The true-crime-podcast universe is ever expanding. We’re here to make it a bit smaller and a bit more manageable. There are a lot of great shows, and each has a lot of great episodes, so we want to highlight the noteworthy and the exceptional. Each week, our crack team of podcast enthusiasts and specialists picks its favorites.
The Thing About Helen and Olga
Helen Golay and Olga Rutterschmidt are two elderly women in Los Angeles who ran insurance scams by preying on men who struggled with housing instability and/or mental illness and addiction. At first, this dynamic duo must have seemed like heaven-sent angels to the men, offering food and shelter in exchange for personal information that they’d then use to take out numerous small life insurance policies on their victims — although their persistence definitely weirded out one almost-victim, Jimmy Covington, who later went on to testify against them in their murder trial. Eventually, their fraud caught up with them, and both are serving hard time in separate prisons in California. And, look, these are terrible people committing cruel crimes, but I could absolutely not get Lili Hayes, the angry TikTok mom, out of my head every time I heard Olga.
The six episodes, which dropped en masse earlier this week, are the audio equivalent of a Dateline special; it’s not clear how many of the interviews are new or from a previous story Morrison did on the two, but it’s pretty smart to repackage older stories for a new format. The eternal popularity of Morrison and Dateline has created a sort of ouroboros of true-crime media that’s grown to include podcasts that recap the show, like A Date with Dateline and the occasional True Crime Obsessed. I’m not complaining! —Jenni Miller
Gone South, “Concerned Citizens”
St. Tammany Parish, Louisiana, is one of those places you hear about on crime television shows. It’s a safe, affluent, “no one locks their doors” place across the river from New Orleans. In other words, it’s a prime location for a murder. In 1987, Margaret Coon, a lawyer and former prosecutor, was stabbed to death while walking her dog (an Afghan hound named Charlene) in a gated community in St. Tammany. Thrity-four years later, her case remains unsolved, and now journalist Jed Lipinski is examining why, and exploring the possibilities of finding the responsible party (or parties).
In episode four, Lipinksi tracks the efforts of Margaret’s father, Webster Coon, in trying to learn what happened to his only child. After years of pondering whether it could be a serial killer, someone Margaret had prosecuted, or an utterly random crime, an FBI profile revealed something shocking about the murderer’s identity, namely that it could be someone very close to Margaret, someone deeply entwined with law enforcement in the parish, which as you might guess, was teeming with unflattering secrets of its own. —Chanel Dubofsky
Eclipsed, “Pop Stars Go to War: Episode 1: The Moon and the Pop Stars”
This new production from Campside Media, executive produced and hosted by Bijan Stephen, isn’t really a true-crime podcast — but it does open with a killing. The aim of Eclipsed is simple yet compelling: to shed new light on old stories that were overlooked or, rather, overshadowed by a bigger historical event. This first series of episodes centers around the death of 1960s Australian pop star Cathy Wayne, who was shot on an American Marine base during the Vietnam War, while there to entertain soldiers. Wondering why you’ve never heard of the bizarre circumstances surrounding Wayne? Well, it’s mostly likely because it happened the same day as the moon landing. What initially seems like a straightforward story about a shooting death becomes a larger look at the landscape of pop music in Australia in the 1960s, with firsthand interviews from people who were there. I’m sure Stephen will eventually get to the who’s, why’s, and how’s of Wayne’s death — which deserves its due — but I’m also enjoying the detour into the history of a musical genre I know absolutely nothing about. —Amy Wilkinson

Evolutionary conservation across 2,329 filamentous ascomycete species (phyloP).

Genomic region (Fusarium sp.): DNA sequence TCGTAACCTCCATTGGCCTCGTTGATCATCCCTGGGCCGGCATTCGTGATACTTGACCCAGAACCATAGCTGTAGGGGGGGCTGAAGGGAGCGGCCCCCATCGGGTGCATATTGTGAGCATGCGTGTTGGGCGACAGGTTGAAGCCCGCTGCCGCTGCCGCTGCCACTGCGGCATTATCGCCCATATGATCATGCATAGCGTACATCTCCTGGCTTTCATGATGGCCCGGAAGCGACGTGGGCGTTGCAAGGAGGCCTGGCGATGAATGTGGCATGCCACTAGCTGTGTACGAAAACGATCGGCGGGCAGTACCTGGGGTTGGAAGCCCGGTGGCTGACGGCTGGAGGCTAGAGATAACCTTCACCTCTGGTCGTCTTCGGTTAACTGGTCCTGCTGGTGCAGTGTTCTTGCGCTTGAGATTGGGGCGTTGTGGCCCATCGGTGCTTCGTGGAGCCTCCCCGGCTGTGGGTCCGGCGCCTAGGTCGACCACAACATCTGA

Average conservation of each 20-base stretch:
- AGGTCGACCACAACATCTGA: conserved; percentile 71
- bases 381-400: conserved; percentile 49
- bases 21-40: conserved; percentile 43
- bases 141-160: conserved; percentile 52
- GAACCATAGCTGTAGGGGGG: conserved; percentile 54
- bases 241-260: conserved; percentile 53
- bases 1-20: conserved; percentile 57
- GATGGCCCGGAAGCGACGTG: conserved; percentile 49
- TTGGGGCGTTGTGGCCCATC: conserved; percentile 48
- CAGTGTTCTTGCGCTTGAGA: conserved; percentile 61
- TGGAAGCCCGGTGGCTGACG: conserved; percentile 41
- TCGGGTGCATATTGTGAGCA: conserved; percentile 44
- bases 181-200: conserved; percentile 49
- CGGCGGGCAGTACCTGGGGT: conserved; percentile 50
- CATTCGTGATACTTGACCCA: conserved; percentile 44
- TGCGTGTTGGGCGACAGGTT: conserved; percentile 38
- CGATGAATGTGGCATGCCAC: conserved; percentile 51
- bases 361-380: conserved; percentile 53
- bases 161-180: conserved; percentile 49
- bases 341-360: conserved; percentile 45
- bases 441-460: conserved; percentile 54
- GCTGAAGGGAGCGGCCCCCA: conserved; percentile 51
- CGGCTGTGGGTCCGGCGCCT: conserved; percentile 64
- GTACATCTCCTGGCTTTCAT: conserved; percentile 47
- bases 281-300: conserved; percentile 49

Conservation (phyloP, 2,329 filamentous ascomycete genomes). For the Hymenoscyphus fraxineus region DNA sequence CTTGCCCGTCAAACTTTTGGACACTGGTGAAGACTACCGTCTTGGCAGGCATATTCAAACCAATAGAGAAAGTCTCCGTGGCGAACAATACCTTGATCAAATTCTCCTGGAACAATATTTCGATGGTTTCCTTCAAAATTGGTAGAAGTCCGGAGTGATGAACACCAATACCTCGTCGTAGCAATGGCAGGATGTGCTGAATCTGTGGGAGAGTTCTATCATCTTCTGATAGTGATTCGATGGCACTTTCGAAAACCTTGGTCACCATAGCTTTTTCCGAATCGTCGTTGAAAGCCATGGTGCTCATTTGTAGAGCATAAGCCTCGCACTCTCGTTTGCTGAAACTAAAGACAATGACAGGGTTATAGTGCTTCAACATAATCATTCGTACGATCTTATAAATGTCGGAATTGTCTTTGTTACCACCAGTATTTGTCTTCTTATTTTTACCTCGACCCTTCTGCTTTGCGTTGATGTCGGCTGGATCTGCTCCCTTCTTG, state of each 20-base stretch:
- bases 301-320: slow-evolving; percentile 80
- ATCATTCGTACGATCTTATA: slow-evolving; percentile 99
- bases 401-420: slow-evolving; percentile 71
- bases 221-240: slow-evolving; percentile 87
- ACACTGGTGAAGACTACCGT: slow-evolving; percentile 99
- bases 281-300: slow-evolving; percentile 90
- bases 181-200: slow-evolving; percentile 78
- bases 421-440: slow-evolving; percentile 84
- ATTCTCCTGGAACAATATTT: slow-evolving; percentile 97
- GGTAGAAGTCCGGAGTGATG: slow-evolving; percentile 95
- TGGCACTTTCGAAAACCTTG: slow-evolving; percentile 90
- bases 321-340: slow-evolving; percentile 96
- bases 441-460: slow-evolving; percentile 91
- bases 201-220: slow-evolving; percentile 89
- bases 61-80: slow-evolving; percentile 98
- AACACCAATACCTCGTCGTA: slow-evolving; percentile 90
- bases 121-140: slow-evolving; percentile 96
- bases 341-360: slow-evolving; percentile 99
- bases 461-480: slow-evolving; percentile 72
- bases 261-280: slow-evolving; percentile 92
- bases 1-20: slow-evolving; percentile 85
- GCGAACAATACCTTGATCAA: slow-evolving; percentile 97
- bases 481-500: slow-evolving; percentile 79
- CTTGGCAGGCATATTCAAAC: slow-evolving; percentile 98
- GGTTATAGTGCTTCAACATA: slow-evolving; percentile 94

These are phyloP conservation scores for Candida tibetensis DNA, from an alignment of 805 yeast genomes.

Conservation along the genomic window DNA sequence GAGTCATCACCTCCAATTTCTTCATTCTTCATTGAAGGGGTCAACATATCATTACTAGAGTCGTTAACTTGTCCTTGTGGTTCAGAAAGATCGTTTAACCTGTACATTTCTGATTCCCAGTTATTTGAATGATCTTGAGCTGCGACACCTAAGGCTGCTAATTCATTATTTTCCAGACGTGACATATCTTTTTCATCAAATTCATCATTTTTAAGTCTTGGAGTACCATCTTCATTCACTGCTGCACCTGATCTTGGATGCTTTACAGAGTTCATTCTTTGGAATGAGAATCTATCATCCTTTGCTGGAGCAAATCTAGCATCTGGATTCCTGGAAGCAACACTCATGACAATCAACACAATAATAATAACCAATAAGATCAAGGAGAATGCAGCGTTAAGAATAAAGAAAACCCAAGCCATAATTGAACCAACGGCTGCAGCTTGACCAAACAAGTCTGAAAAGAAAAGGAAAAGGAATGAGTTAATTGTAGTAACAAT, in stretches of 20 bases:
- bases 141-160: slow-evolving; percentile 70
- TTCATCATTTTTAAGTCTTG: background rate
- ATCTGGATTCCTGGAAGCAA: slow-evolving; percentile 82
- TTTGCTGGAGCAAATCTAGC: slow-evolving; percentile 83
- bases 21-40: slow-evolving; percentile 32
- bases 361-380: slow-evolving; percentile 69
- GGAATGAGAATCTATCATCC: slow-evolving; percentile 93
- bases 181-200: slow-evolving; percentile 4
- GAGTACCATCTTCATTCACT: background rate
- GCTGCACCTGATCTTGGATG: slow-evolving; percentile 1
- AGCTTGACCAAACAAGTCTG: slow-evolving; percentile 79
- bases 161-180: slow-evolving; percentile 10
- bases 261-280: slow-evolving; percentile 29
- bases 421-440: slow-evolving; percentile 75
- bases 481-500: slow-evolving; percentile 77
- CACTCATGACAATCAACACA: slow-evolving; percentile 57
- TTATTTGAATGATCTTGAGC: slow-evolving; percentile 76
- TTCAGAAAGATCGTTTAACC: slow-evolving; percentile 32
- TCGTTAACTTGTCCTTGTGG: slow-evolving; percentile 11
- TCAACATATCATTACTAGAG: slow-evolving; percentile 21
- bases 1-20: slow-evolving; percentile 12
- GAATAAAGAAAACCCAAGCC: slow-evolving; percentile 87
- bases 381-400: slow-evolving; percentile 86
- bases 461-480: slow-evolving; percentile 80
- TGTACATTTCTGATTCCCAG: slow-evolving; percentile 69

White Hot Hate, “The “Network Administrator”
When a white-supremacist organization known as the Base, started recruiting in Manitoba, Canada, a Winnipeg Free Press reporter named Ryan Thorpe infiltrated it. What happened next is documented in White Hot Hate, hosted by Michelle Shephard, a Canadian national security journalist. In episode five, we meet Roman Wolf, the founder of the Base, and the man responsible for recruitment and for recording more than 100 hours of interviews he did with potential members, including the post-vetting debriefs, in which people are deemed appropriate for the group. Shephard traces Wolf’s (a former U.S. military contractor named Rinaldo Nazzaro and self-proclaimed “family man) beginnings at Villanova University, where he was part of a student socialist organization, to Russia, his location when she interviews him. It’s a dizzying conversation about funding, his role in the U.S. military, fellow Base members who are now in jail, as well as the group’s pro-white ideology. Things deteriorate as Nazzaro insists there’s no link to be made between the Base, Al Qaeda, or Nazis, and the organization is more of a prepper network than anything else and not designed to precipitate violence, while recruits brag about their personal caches of weapons and plan attacks. —Chanel Dubofsky